Dr. Daniel Giesler - Advancing the Quality of Patient Care

February 27, 2020

Daniel Giesler, MD, Assistant Professor in the Division of Hospital Medicine, is a hospitalist who provides care for patients in the hospital setting. In addition to his clinical work, Dr. Giesler also performs research, primarily focused on quality improvement, and is actively involved with teaching and passing on his knowledge and lessons learned to residents and medical students. Dr. Giesler also has a Doctor of Pharmacy (PharmD) degree, giving him a unique perspective and a well-rounded expertise in all areas of his work, whether he's treating patients, conducting research, or teaching students.

Behind the Scenes with Dr. Daniel Giesler

Dr. Daniel Giesler

What is your research about?

My research is in the area of quality improvement. Specifically, we are studying the role of antibiotic stewardship at the time of hospital discharge as a means to reduce antibiotic overuse. Our intervention includes the use of educational tools for physicians, as well as pharmacist-led checklists, prior to discharge.   

The current project I am working on, “Reducing Overuse of Antibiotics at Discharge (ROAD) Home”, is going very well. The intervention period has come to an end. Our preliminary data has found the pharmacist-led antibiotic timeout to be feasible, acceptable, and changed prescribing in 18% of patients. We also found that the intervention led to improved documentation of antibiotic choice in discharge summaries. Next steps include expanding the intervention to other services and evaluating the intervention’s effect on total antibiotic duration.  

I will be presenting preliminary findings from this study and also a clinical vignette at this year’s Society of Hospital Medicine (SHM) Annual Conference that is taking place in San Diego, California.

Why are you interested in this area of research?

Given my prior career as a clinical pharmacist, I am interested in promoting antibiotic stewardship, as well as utilizing interdisciplinary means to optimize its role in the hospital setting.

Prior work I have done included systematically reviewing the appropriate use of antibiotics to treat hospitalized patients with community-acquired pneumonia, resulting in two peer-reviewed articles published in the Journal of the American Medical Association (JAMA):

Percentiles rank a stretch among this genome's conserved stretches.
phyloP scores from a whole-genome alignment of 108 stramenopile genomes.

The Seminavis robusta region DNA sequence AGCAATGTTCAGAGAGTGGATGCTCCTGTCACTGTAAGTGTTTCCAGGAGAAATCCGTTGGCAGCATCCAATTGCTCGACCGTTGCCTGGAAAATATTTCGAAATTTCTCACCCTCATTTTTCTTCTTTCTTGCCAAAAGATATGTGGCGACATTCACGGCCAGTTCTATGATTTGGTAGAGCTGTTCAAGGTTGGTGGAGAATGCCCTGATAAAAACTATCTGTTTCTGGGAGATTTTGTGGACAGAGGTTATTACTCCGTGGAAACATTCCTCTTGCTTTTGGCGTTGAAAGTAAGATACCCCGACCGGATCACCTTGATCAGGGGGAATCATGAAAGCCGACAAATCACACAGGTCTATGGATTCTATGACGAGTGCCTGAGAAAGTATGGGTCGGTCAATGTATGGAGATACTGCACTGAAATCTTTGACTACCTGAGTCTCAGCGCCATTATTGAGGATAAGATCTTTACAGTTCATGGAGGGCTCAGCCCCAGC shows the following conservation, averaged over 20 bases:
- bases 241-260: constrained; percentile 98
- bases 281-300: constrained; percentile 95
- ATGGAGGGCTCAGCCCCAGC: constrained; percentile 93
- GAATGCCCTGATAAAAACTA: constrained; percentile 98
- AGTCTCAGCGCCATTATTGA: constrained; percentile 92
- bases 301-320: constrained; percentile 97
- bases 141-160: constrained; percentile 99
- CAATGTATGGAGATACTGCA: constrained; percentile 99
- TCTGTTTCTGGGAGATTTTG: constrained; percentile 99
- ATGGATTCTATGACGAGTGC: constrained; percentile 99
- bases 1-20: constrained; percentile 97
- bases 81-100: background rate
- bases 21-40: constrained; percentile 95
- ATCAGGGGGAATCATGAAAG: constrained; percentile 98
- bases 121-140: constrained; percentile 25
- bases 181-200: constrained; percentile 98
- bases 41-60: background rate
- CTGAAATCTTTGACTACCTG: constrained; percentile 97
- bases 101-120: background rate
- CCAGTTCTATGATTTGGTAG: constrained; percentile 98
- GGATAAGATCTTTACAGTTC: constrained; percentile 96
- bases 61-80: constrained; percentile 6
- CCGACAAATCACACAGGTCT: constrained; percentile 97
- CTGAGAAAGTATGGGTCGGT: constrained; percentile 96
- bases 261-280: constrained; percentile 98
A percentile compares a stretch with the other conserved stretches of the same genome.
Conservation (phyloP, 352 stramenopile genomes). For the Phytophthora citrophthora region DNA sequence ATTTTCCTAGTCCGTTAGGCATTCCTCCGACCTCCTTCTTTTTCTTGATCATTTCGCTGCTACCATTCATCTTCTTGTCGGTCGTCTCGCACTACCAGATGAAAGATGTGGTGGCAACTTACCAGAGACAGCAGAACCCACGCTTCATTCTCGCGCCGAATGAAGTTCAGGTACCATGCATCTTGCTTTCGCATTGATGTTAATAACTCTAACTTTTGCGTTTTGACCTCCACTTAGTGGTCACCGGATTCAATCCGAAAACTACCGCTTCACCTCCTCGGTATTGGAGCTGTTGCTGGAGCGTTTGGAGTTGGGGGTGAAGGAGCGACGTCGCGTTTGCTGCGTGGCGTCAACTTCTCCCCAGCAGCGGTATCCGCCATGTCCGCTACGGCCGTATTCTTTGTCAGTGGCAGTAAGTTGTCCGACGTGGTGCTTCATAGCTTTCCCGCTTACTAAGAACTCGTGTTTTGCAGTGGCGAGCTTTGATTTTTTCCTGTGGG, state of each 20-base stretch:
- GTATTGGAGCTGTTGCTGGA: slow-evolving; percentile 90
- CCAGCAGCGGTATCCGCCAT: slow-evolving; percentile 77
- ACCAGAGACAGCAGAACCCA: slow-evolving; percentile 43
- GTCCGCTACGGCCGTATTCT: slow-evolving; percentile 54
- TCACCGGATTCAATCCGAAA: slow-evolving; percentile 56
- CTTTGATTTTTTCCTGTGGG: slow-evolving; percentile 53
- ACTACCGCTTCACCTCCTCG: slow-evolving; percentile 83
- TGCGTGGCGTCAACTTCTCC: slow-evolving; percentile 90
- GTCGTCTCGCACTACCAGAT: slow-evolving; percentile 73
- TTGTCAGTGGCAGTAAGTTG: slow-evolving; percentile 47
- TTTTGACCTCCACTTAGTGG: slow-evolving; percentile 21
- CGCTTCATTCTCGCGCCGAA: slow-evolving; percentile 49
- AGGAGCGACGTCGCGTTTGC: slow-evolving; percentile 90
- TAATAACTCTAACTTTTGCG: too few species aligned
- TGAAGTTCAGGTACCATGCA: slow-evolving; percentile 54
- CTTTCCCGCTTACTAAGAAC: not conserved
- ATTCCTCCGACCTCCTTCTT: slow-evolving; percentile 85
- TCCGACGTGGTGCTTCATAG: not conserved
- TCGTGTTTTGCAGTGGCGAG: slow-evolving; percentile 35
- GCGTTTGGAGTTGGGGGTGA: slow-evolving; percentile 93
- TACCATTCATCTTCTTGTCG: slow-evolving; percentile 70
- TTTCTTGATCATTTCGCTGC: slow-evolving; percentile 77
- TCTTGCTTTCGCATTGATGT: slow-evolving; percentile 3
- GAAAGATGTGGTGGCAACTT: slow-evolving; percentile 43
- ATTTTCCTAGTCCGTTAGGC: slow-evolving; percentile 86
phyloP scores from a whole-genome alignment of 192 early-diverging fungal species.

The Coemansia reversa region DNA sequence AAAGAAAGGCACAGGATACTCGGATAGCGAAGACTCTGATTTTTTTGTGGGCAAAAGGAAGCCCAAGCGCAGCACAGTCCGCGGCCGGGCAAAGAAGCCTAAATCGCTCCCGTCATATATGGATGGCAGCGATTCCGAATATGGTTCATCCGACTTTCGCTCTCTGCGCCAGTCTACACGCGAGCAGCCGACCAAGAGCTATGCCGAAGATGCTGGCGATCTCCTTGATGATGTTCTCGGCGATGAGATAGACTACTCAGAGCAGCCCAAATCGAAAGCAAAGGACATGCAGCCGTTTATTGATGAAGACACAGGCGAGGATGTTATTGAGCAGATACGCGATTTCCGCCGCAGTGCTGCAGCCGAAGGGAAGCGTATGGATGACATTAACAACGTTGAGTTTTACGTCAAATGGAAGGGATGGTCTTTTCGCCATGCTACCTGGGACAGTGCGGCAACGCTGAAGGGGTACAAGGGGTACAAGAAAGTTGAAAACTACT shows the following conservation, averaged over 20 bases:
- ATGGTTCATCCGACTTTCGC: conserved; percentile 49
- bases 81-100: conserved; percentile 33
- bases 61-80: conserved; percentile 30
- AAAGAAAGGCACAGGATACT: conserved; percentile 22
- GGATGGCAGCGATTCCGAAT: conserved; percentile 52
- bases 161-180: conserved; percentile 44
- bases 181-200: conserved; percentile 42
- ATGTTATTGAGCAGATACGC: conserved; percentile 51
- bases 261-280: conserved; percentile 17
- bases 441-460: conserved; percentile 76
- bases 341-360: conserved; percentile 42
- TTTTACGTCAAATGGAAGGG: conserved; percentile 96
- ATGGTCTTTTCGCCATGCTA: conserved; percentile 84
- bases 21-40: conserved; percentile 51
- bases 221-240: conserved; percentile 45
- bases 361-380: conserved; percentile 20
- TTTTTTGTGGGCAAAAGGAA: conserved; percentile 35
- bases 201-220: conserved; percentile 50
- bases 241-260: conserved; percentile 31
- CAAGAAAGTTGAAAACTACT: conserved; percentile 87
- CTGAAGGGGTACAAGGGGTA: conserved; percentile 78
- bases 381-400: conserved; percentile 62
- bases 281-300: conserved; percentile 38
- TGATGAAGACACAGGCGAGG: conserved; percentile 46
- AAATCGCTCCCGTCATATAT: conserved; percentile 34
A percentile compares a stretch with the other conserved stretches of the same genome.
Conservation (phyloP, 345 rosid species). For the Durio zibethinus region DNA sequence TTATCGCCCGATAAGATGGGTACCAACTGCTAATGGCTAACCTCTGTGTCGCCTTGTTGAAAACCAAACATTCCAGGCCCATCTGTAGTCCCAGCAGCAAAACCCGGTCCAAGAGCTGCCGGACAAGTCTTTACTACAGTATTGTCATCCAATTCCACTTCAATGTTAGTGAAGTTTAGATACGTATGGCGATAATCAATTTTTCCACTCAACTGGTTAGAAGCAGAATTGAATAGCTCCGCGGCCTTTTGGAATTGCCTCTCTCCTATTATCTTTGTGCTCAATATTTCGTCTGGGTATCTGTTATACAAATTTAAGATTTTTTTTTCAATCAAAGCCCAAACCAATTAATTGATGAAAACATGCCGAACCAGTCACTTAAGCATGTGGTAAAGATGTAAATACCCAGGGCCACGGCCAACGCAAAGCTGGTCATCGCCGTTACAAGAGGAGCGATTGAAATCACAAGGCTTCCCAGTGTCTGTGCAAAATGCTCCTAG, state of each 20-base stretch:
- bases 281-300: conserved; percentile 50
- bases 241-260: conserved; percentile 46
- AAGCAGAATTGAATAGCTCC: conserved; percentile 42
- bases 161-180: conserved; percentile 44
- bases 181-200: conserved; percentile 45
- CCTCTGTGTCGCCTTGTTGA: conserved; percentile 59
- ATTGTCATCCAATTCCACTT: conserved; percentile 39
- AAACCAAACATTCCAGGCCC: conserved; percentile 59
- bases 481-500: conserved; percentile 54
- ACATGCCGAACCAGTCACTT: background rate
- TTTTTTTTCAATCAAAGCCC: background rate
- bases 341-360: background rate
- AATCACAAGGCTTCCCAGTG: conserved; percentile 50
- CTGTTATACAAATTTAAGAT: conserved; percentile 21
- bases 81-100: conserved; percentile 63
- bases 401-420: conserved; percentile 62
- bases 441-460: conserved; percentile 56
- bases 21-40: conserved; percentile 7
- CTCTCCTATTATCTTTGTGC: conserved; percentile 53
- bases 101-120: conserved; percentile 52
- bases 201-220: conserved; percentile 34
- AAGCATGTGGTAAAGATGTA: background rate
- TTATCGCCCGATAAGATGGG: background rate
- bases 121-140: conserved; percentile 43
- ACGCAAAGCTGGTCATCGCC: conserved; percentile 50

Why did you decide to switch from a career in clinical pharmacy to clinical medicine?

Completing a pharmacy residency in Syracuse, New York and then subsequently working as a pharmacist in the Neurological ICU at Brigham and Women’s Hospital in Boston introduced me to the world of clinical medicine. I loved being part of an interdisciplinary team of providers taking care of patients, though, in time I yearned for a more complete understanding of each patient’s care. I also grew increasingly interested in direct patient care and seemed to derive most satisfaction from patient encounters. Eventually, this led to my decision to pursue medical school followed by internal medicine training. 

How do you spend your day at the hospital?

As an internal medicine provider in the Division of Hospital Medicine, I spend my clinical time divided between the Medical Short Stay Unit, the Michigan St. Joe's Service, and the teaching wards at the University Hospital. In each of these roles, I work to varying degrees in multidisciplinary settings which include advanced practice providers, nurses, case managers, social workers, residents, and medical students to collaborate with and care for hospitalized patients.

What accomplishment are you most proud of?

Professionally, I am most proud of being selected for the 2019-2020 Department of Internal Medicine Quality Improvement Award for the "ROAD Home" project we talked about earlier. This honor allowed me to refine my skills in quality improvement, learn from strong mentors within the department, utilize my prior training as a pharmacist, and engage in something I find impactful for patient care.

Is there a moment when you knew you had chosen the right career?

Shortly after joining the Hospital Medicine Division at the University of Michigan, I took care of a patient who had undergone a sequence of unfortunate events which ultimately left her fairly debilitated. Despite her misfortune, as well as being far from home and still needing extensive rehabilitation, she would actively tell herself to “get rid of that stinkin’ thinkin’”. Her optimism and wholehearted trust in the system was a reminder to me of the privilege we have in taking care of patients. I now find myself frequently evoking her simple motto.

How do you balance your work and personal life?

In order to have a thriving and sustainable work life, I have to be intentional with my personal life. My wife and I have dinner together every night without phones or computers to distract us. This gives us time to discuss our days and communicate with each other about things in our personal lives. We function as a team and without her wisdom and support we would not be where we are today. When I am not doing clinical or research-related work, I am dabbling in house projects, mountain biking, snowboarding, reading fantasy novels, listening to financial podcasts, or going on adventures with my wife and our French bulldog.

What five words best describe you?

Inquisitive, reliable, persistent, tolerant, and grounded.